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Tuesday, August 16, 2022

Music therapy eHealth supporting people with dementia

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A music therapist and a human-computer interaction expert are looking to assist carers to use music as a means of calming people with dementia.

“Music therapy helps to calm people with dementia if they experience states of agitation,” Professor Felicity Baker from the University of Melbourne, says.

Baker’s research shows that singing to people with dementia improves their symptoms.

“This is amazing because dementia is a degenerative disease,” she says.

“Music also generates autobiographical recall. 

“If someone with dementia listens to music they know, it stimulates their memories. That helps to calm the person.”

Baker wants the benefits of music therapy to be widely available, so she created the Homeside study, which is now used in countries around the world.

The program guides carers to use music to help people with dementia complete everyday tasks.

Music therapy helps to calm people with dementia if they experience states of agitation. Music also generates autobiographical recall. If someone with dementia listens to music they know, it stimulates their memories. That helps to calm the person.

University of Melbourne’s Professor Felicity Baker

Carers, however, cannot always be present, and so Baker’s team is working with Australia’s national science agency, CSIRO, to develop an eHealth music therapy application.

Dr David Silvera, Australian eHealth Research Centre, CSIRO, is one of the project’s technical leads.

An expert in autonomous systems and human-computer interaction, his team will design the algorithm that chooses what music to play to the person with dementia.

“The music therapist matches familiar music to the person’s level of agitation,” Silvera says.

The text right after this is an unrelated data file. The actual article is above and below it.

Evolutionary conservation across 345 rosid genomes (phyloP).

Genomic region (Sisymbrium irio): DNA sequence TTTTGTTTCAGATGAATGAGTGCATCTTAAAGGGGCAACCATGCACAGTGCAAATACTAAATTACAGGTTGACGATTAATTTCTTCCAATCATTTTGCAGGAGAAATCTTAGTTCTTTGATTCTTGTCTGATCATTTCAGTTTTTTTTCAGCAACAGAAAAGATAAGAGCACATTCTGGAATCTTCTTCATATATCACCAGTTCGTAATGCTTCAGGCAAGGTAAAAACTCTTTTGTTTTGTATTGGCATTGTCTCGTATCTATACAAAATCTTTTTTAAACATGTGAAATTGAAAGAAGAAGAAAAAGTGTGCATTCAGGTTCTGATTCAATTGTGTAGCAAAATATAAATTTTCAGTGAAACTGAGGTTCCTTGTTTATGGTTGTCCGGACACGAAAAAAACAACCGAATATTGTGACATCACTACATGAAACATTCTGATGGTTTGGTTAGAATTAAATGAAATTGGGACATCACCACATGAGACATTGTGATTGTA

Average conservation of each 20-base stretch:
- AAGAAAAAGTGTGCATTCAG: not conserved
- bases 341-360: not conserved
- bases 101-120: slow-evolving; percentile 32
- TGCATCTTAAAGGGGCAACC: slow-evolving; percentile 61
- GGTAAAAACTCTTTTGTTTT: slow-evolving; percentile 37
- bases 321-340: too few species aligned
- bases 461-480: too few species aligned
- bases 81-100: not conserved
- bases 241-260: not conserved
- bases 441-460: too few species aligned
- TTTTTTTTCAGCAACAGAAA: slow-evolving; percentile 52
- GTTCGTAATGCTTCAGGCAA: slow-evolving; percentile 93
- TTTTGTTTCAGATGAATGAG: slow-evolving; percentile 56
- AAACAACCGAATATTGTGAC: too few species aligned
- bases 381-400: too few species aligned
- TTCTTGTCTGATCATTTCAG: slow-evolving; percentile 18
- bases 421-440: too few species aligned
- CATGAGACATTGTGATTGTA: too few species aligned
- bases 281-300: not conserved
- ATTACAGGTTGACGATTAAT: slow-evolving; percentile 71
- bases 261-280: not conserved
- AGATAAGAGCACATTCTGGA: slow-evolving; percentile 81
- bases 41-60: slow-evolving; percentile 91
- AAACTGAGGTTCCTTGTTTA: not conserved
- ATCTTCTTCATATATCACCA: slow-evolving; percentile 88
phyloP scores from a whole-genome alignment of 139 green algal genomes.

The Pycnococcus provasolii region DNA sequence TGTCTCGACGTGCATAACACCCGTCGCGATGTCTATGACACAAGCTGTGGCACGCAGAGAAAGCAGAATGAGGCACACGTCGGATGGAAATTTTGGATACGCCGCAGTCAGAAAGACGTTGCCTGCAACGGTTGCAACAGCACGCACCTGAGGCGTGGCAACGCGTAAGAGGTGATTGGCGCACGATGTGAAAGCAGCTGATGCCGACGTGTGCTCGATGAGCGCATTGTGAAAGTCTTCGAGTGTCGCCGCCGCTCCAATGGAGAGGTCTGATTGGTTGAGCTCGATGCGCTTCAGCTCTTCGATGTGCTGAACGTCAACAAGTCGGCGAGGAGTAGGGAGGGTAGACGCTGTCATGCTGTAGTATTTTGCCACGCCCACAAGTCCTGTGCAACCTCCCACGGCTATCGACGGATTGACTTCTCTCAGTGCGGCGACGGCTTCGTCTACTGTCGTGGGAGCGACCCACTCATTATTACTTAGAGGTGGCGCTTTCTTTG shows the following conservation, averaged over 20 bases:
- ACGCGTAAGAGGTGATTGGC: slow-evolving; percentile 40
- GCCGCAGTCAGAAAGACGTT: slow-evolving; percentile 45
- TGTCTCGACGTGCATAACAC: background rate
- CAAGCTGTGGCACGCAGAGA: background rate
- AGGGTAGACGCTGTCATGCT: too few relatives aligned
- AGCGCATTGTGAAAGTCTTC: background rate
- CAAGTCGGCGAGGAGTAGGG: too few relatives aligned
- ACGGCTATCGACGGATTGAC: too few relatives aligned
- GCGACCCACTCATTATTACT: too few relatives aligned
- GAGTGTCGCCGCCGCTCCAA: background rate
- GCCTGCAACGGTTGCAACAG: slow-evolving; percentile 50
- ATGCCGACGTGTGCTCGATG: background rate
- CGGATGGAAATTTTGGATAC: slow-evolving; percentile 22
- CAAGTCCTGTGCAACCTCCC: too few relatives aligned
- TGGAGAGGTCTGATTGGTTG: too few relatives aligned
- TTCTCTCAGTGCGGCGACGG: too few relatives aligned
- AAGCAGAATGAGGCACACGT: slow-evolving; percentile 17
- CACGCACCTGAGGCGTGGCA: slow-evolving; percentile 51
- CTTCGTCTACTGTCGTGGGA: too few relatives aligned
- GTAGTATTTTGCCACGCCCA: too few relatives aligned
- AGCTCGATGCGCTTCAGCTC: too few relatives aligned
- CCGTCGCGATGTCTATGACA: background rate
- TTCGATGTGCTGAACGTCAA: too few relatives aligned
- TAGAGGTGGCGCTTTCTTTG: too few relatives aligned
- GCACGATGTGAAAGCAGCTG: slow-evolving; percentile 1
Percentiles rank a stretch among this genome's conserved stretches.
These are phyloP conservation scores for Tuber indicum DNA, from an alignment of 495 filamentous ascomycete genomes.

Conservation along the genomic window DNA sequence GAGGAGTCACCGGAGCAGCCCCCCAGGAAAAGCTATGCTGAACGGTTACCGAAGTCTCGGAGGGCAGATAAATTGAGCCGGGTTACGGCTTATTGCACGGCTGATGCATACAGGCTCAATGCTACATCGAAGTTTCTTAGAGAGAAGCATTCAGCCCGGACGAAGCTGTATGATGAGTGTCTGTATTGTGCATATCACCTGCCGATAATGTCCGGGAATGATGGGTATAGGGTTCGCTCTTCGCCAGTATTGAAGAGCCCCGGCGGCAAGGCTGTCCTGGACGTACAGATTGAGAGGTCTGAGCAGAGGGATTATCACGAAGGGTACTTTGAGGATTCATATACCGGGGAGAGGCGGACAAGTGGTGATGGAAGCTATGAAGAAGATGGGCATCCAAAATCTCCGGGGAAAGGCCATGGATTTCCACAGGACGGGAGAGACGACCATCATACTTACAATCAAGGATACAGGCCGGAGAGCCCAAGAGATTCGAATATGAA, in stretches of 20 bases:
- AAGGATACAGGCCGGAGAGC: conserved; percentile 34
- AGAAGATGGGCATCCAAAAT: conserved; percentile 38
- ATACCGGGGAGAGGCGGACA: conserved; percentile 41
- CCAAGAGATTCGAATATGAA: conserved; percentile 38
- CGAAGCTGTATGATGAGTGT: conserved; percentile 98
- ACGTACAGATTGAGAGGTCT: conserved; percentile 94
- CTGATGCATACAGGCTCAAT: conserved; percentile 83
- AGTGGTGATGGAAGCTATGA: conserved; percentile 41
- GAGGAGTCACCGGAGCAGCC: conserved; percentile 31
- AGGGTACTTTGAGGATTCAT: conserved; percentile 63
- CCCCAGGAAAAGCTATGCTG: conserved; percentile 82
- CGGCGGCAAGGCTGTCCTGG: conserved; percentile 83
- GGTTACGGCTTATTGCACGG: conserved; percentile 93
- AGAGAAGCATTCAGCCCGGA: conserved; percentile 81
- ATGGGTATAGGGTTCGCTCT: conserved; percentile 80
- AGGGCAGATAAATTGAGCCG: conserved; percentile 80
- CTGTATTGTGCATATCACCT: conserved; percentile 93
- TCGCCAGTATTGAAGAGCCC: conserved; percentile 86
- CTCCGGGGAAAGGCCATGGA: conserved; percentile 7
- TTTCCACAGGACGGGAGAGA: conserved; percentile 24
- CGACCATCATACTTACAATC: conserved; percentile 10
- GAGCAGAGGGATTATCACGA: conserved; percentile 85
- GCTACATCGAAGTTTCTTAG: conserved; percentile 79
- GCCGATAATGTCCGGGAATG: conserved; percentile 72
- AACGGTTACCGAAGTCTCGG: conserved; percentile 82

“To do this automatically, the computer has to assess the person’s level of agitation.

“It needs to select and match personalised music to the agitation.

“Then the computer needs to detect the person’s response and adjust as needed,” he says.

The computer needs to process this data in real time so the machine can control a music therapy session.

Silvera says designing this ‘closed loop’ is the most challenging part of the project.

Technology can decide levels of agitation in controlled laboratory environments, but this project aims to decide levels of agitation in uncontrolled environments, which is more difficult.

Silvera’s team, therefore, will use sensors to monitor the person with dementia.

Sensors can detect changes in their heart rate and sweat on their skin, while microphones can record the speed and volume of their speech and the duration of pauses between words.

Wearable sensors can sense changes in physical movement.

“I’m looking forward to creating a personalised music therapy response using this system,” Silvera says.

Baker hopes the MATCH eHealth application will increase the positive impact of music therapy for people with dementia.

‘It’s not the same as relating to a real person, such as a carer or music therapist. But we hope it can become part of the continuum of that relationship’, Felicity says.

The Music Attuned Technology Care eHealth solution is funded by $2 million from the MRFF.

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